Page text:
BLM New Michigan Summit leaders: “Opportunities are only meaningful if we act on them”
LANSING, Mich., March 26, 2015 — Nearly 500 Michigan business and policy leaders convened in Lansing today to explore the state’s most promising economic growth opportunities.
Hosted by Business Leaders for Michigan (BLM), the third annual Building a New Michigan Leadership Summit offered projections, data, and strategies for accelerating Michigan’s economy.
“Michigan has natural assets and strengths capable of driving long-term job, income and GDP growth,” said Doug Rothwell, BLM President and CEO. “But these opportunities are only meaningful if we act on them in smart, aggressive ways. We’re in a fast-paced global race for economic leadership. We must maximize every opportunity we have if we’re going to win.”
Rothwell highlighted his organization’s latest report on each of six key opportunity areas identified in the Michigan Turnaround Plan’s New Michigan strategy as having the best potential to create good paying jobs in the state. “Michigan can be a global leader, but we have to aggressively build upon our strengths,” Rothwell said. “As a Top Ten competitor, our state stands to gain 230,000 more jobs, $14,000 more in average annual earnings, and $36,500 more in per capita GDP. We can’t afford not to get serious about each of these opportunities.”
Today’s report shows continuing strength in Michigan’s engineering, mobility, manufacturing and innovation sectors. Other findings included:
- At $63,219, average earnings for the six opportunity areas are nearly one-third higher than average earnings for all Michigan industries.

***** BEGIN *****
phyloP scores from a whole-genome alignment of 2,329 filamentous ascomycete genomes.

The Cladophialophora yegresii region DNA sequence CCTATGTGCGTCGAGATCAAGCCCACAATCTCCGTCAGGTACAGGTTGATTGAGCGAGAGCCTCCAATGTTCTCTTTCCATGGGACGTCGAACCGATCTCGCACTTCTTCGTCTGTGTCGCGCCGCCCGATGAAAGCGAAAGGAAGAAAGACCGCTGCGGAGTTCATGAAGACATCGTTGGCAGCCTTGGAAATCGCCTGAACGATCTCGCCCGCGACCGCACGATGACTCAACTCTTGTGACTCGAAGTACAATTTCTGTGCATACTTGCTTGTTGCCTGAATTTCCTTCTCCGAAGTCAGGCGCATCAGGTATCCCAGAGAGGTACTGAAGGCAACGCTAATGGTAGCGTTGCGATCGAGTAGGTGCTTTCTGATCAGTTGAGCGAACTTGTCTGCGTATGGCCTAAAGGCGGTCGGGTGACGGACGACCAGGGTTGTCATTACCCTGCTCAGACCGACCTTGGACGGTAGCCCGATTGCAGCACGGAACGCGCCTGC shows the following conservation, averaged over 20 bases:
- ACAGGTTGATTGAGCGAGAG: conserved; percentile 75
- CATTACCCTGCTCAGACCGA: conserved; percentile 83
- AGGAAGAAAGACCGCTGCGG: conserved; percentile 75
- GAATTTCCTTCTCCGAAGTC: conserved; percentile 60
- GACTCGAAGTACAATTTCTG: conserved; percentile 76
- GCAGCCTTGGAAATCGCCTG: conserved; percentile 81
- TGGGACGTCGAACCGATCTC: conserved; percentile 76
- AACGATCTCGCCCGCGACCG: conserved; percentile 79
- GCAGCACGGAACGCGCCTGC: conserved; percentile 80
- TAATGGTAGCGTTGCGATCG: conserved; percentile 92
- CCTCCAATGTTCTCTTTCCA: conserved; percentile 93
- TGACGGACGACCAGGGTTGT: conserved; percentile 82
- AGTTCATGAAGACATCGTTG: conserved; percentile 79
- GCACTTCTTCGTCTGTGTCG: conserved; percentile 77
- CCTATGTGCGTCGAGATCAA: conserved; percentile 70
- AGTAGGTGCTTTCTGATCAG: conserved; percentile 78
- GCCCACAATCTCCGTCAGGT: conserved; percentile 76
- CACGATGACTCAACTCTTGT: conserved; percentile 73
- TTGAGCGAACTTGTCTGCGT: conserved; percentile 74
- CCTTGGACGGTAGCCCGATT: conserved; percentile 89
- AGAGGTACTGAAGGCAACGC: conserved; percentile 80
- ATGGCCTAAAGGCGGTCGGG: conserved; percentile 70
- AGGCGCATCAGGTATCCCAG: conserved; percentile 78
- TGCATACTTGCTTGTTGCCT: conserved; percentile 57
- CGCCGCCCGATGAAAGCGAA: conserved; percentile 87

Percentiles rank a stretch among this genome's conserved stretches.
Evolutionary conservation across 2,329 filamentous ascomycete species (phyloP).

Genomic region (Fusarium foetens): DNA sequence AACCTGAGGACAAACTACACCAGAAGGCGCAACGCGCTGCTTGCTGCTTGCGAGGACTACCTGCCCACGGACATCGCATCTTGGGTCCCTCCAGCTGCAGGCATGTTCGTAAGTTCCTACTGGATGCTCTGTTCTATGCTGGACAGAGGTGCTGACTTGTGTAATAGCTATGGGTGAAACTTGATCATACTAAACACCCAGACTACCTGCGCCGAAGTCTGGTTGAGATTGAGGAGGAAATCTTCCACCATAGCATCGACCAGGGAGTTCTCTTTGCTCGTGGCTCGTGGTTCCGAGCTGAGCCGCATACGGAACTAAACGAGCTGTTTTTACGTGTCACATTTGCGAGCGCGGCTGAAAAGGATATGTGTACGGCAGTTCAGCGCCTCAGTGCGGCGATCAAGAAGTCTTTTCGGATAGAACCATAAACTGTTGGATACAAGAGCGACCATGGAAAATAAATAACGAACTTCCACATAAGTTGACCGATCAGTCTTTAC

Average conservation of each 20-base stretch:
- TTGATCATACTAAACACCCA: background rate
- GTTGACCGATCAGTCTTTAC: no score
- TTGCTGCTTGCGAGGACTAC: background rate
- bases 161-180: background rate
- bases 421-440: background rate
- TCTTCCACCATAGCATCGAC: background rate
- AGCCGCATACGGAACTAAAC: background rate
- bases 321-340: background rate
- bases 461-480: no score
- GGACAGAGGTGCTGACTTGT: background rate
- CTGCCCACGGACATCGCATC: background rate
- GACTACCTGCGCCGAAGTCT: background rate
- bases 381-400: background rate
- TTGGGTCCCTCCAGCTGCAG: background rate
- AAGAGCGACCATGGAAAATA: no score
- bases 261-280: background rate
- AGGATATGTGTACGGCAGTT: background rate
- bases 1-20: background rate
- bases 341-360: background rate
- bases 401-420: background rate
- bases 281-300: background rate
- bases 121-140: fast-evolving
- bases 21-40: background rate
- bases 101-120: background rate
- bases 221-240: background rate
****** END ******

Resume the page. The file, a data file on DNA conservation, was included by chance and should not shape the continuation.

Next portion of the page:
- Nearly 20 percent of all jobs created were in the New Michigan opportunity areas. New Michigan jobs grew 34 percent faster than the statewide average.
- While Michigan’s average earnings in each opportunity area went up slightly during the past year, wages are not increasing as fast as those in the Top Ten states.
“We need to keep our pedal to the metal,” Rothwell said. “If Michigan was performing at Top Ten levels, we would not be experiencing any type of wage differential.”
The conference included discussion on how other states and regions are leveraging their key strengths. “Other states have engaged in processes similar to ours as they map out their assets and opportunities and begin to move forward,” Rothwell said. “We must take pages from their playbooks and be aggressive about our future economic growth.”
Highlights of the 2015 New Michigan report include:
- Global Engineering Village: Michigan continues to rank highly for the percent of its workforce engaged in engineering (#2 in the U.S.) and the amount of GDP stemming from this sector (#1). However, our production of engineering grads has slipped from #3 to #5.
- Gateway to the Midwest: Michigan ranks first in the U.S. for imports and exports with Canada, and is #2 and #3 in imports and exports with Mexico. Michigan is below the U.S. average for the number of graduates prepared to work in this industry.
- Higher Education Marketplace: Our state is ranked among the nation’s Top Ten for earnings, total degrees awarded, total enrollment, and STEM degrees awarded. Unfortunately, Michigan is in the bottom 15 of all states for the amount of state support provided to colleges and universities.
- Natural Resources Economy: Earnings in this sector are above average, as are patents, establishments, and tourism spending. Sadly, Michigan remains near the bottom for GDP and employment in this sector, and is below the U.S. average in the number of graduates produced.
- Global Center of Mobility: Michigan ranks in the top five for patents awarded (2nd), and the share of national GDP (4th), earnings (3rd), and employment (3rd) in mobility industries. However, average earnings in this sector are only slightly above average and the number of auto-ready grads Michigan produces is in decline.
- Life Sciences Hub: Michigan is above average in all economic outputs related to this sector. Michigan ranks in the Top Ten for university R&D.
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